It is a further object of the present invention to provide a new carbon monoxide detector for motor vehicles which is of a durable and reliable construction.

An even further object of the present invention is to provide a new carbon monoxide detector for motor vehicles which is susceptible of a low cost of manufacture with regard to both materials and labor, and which accordingly is then susceptible of low prices of sale to the consuming public, thereby making such carbon monoxide detector for motor vehicles economically available to the buying public.

Still yet another object of the present invention is to provide a new carbon monoxide detector for motor vehicles which provides in the apparatuses and methods of the prior art some of the advantages thereof, while simultaneously overcoming some of the disadvantages normally associated therewith.

Still another object of the present invention is to provide a new carbon monoxide detector for motor vehicles for detecting dangerous levels of carbon monoxide within the passenger areas of motor vehicles.

Yet another object of the present invention is to provide a new carbon monoxide detector for motor vehicles which includes a carbon monoxide detector mounted at the highest point within a passenger compartment of the vehicle, a visual indicating signal to visually signal a warning when dangerous levels of carbon monoxide are detected, and an audible signaling device to provide an audible signal when dangerous levels are detected.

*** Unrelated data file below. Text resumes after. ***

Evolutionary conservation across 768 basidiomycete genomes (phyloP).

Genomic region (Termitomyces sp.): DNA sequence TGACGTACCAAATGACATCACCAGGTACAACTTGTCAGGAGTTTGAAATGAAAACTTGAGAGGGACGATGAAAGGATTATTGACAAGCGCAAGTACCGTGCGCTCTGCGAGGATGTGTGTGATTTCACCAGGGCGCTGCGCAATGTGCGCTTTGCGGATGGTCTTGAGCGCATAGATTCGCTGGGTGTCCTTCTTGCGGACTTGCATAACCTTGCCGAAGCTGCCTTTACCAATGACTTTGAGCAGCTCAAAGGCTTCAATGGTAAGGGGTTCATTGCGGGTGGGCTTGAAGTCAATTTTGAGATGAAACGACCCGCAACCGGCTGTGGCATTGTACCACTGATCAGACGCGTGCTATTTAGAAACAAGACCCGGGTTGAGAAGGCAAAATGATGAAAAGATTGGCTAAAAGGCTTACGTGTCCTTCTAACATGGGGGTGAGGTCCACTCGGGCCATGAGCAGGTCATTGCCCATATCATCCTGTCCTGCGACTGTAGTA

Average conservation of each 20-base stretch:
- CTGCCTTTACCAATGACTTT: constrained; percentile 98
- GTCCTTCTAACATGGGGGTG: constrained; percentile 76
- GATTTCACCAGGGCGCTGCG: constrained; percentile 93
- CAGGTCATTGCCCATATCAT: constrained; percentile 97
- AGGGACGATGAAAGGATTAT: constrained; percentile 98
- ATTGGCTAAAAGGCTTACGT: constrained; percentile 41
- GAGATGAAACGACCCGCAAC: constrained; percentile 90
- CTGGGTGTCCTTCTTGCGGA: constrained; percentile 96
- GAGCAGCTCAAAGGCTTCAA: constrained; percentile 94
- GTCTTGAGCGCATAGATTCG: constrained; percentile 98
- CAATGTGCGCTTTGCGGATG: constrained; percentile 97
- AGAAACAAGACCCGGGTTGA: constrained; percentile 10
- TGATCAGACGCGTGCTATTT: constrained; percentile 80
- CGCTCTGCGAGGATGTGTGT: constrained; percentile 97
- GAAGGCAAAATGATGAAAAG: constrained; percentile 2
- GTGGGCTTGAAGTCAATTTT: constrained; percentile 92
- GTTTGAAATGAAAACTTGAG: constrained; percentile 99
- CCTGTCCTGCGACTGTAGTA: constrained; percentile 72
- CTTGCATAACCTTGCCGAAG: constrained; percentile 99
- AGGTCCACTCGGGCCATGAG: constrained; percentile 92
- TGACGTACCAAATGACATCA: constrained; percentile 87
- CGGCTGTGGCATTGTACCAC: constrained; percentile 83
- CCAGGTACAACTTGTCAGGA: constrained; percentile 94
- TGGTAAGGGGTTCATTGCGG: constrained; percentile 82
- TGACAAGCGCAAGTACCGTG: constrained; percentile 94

Still yet another object of the present invention is to provide a new carbon monoxide detector for motor vehicles that provides a measure of safety to the occupants of the vehicle.

Even still another object of the present invention is to provide a new carbon monoxide detector for motor vehicles that provides multiple signals upon detection of dangerous levels, to increase the likelihood that the vehicle occupants receive the warning.

These together with other objects of the invention, along with the various features of novelty which characterize the invention, are pointed out with particularity in the claims annexed to and forming a part of this disclosure. For a better understanding of the invention, its operating advantages and the specific objects attained by its uses, reference should be had to the accompanying drawings and descriptive matter in which there is illustrated preferred embodiments of the invention.